Else expressed, although poietic causes can effect different outcomes in a selfsame situation, what they do cause—despite not being completely predictable—can always be accurately predicted to be an effect that best fulfills (or, in the case of all sentient poietic causes, an effect that is deemed by the respective eidem to best fulfill) the one or more teloi by which the poietic cause is telosially determined.
Because of this, it then becomes impossible that poietic causes generate their effects randomly—despite nevertheless remaining open, rather than closed, causes. (This topic will be further explored in latter portions of this work.)
With that mentioned, it will nevertheless be further observed that interaction between two or more poietic causes (or cohorts of such) where each is telosially determined by a competing telos can lead to ontically random outcomes. As one relatively simple example of this, when presuming that—in simplistic terms—we humans are the (sapient) poietic causes of our own actions, and when entertaining a situation in which two cohorts of humans of relatively equal ability are to be involved in, for example, a fair game of soccer—and, thus, where each team holds the common telos that they rather the other team shall be the winner of the game via the effects which the team-members together generate—the outcome of the game, as an effect produced by all parties concerned, can be deemed ontically random prior to its commencement: prior to the game’s commencement, which of the two teams will win the game might in this example not be predictable even in principle, this due to both possible outcomes potentially being equally probable.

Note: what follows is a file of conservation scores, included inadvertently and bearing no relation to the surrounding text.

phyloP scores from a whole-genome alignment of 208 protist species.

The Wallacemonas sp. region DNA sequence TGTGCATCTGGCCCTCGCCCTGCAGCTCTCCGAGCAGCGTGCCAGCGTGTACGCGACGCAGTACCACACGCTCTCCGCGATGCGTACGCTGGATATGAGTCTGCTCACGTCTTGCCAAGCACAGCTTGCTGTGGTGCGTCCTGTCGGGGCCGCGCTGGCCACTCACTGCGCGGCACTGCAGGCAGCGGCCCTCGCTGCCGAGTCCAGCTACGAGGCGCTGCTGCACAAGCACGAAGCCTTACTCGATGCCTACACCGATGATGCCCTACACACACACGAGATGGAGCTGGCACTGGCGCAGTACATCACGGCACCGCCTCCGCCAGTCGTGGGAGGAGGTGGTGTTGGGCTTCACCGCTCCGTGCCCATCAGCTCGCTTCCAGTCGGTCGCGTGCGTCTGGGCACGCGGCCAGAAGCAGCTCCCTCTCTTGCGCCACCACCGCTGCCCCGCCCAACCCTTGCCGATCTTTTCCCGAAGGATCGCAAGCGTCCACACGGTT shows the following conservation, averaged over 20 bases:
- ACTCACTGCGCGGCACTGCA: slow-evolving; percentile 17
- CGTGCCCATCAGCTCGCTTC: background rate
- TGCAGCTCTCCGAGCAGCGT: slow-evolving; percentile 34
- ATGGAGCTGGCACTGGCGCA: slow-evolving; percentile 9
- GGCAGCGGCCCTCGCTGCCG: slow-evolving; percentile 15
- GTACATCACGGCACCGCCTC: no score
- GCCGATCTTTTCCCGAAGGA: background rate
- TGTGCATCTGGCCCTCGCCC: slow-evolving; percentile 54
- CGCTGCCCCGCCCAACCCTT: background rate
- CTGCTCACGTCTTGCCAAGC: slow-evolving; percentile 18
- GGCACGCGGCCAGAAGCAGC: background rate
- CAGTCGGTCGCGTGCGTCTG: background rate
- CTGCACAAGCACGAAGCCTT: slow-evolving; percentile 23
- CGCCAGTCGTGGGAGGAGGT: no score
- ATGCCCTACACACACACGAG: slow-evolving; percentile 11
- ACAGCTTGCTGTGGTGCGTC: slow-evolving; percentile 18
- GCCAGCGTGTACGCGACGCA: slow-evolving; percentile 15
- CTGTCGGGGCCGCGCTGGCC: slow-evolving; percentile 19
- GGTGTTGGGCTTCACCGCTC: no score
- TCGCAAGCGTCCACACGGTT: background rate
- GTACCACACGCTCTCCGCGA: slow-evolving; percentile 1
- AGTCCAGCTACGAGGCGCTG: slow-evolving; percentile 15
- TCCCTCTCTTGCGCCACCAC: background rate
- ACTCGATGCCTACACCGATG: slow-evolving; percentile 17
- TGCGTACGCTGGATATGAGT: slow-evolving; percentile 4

18.104.22.168. Non-Telosially-Determined Open Causes (aka Tychistic Causes)
We can conceive of individual open causes that generate random effects. Such cases can be invoked in arguments against the possibility of free will: wherein humans as agential causes (who in such examples are implicitly understood to neither be an omnideterminate causes nor negadeterminate causes, and to thereby be open causes by default) are said to possibly make choices randomly (cf., O’Connor and Franklin, 2022, Section #3.1).
In review, individual open causes whose effects are ontically random cannot be telosially determined. If they were, they would telosate the fulfillment of one or more teloi in their generation of effect(s), entailing that their generation of effect(s) will be determined by that telos which is telosated by the open cause—thereby signifying that the generated effects hold an underlying, telosial reason for their being so generated (such that were their telos or teloi to be known, this together with their situational context, their causation of effects could be at least to some measure predicted by us). This will stand in contrast to effects being generated in literally random manners, hence generated for no reason whatsoever, and hence generated in manners not possible in principle to even slightly predict were all ontic factors to be known.
Hence, our conception of open causes with ontically random effects can only consist of open causes wholly devoid of telosial determinacy—i.e., of non-telosially-determined open causes.